For 33 years, National Public Radio’s “Morning Edition” host Steve Inskeep has made it a tradition to read the Declaration of Independence on the Fourth of July. But this year, he broke that tradition, replacing it with a segment examining what Thomas Jefferson’s famous phrase “all men are created equal” actually means in relation to today’s sharply divided United States.
Inskeep interviewed Harvard professor Annette Gordon-Reed, who wrote a book in 1997 about Thomas Jefferson’s affair with one of his slaves, Sally Hemings, and the children born from that relationship. He also spoke with Harvard historian Jill Lepore, who said that Jefferson took the idea from Enlightenment thinkers.
“It’s fashionable, and rightfully so, to indict the limits of [Jefferson’s] vision,” Lepore said. “But in the 18th century, even the idea that all white men are created equal was a radical notion at the time. Those men lived in a highly ranked culture, and a declaration of equality is throwing that away, or challenging that in a revolutionary manner.”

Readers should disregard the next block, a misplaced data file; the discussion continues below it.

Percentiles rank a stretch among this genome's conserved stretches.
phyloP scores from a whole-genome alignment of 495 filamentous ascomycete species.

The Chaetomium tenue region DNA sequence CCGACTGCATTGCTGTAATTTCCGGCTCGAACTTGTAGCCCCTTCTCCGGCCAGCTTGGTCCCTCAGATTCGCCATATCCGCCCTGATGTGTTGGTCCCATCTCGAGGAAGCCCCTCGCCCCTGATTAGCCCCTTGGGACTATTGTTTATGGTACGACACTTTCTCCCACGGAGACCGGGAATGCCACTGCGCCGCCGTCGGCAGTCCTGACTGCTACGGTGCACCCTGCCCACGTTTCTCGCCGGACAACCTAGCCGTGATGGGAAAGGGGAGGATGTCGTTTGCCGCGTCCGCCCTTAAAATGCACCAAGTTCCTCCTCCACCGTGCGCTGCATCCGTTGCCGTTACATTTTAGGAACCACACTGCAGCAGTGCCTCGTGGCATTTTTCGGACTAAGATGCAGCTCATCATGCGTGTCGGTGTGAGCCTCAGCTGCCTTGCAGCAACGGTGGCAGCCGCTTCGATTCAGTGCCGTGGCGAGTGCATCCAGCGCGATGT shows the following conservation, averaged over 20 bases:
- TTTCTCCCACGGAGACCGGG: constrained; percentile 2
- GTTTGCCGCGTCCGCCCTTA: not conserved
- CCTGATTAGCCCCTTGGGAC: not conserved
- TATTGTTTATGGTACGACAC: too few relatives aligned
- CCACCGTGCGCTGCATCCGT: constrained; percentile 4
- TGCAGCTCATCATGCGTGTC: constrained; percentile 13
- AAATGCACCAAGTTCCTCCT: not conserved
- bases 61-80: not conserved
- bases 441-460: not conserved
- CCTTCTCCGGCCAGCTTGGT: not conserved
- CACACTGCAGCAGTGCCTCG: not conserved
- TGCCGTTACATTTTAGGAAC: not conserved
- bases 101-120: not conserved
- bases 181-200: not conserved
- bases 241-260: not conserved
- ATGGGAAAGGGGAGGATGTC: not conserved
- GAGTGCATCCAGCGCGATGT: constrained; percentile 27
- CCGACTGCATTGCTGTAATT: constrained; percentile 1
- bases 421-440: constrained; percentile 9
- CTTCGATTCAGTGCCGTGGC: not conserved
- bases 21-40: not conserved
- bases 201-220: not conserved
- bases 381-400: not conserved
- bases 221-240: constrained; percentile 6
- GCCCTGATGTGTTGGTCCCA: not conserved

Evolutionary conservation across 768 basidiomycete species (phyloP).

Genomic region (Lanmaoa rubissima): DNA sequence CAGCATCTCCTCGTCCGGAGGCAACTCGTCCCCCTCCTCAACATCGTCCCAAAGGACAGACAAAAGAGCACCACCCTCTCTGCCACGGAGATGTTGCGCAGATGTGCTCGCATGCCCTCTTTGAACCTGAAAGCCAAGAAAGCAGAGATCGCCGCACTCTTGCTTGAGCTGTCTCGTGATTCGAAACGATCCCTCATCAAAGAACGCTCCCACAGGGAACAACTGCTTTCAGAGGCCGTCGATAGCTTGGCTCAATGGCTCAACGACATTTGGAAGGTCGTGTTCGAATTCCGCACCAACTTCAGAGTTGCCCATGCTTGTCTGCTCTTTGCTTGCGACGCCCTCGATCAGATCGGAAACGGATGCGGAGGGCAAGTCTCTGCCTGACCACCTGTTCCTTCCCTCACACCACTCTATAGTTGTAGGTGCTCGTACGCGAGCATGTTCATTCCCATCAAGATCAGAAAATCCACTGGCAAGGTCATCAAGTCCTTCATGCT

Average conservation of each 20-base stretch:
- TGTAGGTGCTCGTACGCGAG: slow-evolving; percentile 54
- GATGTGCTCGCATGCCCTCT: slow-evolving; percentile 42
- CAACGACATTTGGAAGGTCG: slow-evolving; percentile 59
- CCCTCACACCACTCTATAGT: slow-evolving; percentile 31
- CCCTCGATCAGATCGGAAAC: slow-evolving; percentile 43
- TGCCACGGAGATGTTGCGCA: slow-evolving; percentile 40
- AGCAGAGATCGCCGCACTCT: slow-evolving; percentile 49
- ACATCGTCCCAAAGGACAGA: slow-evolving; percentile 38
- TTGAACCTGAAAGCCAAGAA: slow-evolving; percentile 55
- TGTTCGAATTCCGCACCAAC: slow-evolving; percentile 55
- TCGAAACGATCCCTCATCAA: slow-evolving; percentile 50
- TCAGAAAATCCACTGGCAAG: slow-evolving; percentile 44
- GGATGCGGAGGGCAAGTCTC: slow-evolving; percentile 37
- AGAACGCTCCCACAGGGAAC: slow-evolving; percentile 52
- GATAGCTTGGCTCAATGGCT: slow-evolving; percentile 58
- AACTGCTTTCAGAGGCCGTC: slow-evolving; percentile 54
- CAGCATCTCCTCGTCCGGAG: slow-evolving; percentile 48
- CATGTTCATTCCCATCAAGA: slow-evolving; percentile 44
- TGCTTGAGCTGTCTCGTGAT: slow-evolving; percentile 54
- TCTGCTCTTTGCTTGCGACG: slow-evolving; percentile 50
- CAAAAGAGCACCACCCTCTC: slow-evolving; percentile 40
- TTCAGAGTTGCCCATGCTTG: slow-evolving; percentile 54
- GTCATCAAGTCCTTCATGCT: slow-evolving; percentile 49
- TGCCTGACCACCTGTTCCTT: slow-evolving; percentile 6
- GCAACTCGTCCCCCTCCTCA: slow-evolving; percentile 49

Gordon-Reed said that Jefferson understood the contradiction of writing that “all men are created equal” while living on a slave plantation. He envisioned a path to emancipation that would see Black slaves be freed and establish their own sovereign nation.
“He didn’t think that Blacks would forgive whites for what they had done and he believed whites would never give up their prejudices, and so we would be in a state of conflict,” she said. “And we don’t want to hear this, but we have been in a state of conflict.”
The segment goes on to examine how the phrase “all men are created equal” has been used to call out America’s hypocrisy all the way back to its earliest years. The phrase was even used against Jefferson himself, as Black naturalist Benjamin Banneker challenged the Declaration writer to abolish slavery based on the ideals he wrote in letters exchanged between the two while Jefferson was serving as the nation’s first secretary of state.
This phrase would be used and debated over the centuries by figures from abolitionist Frederick Douglass to civil rights icon Martin Luther King Jr.
Listen to the full NPR segment here.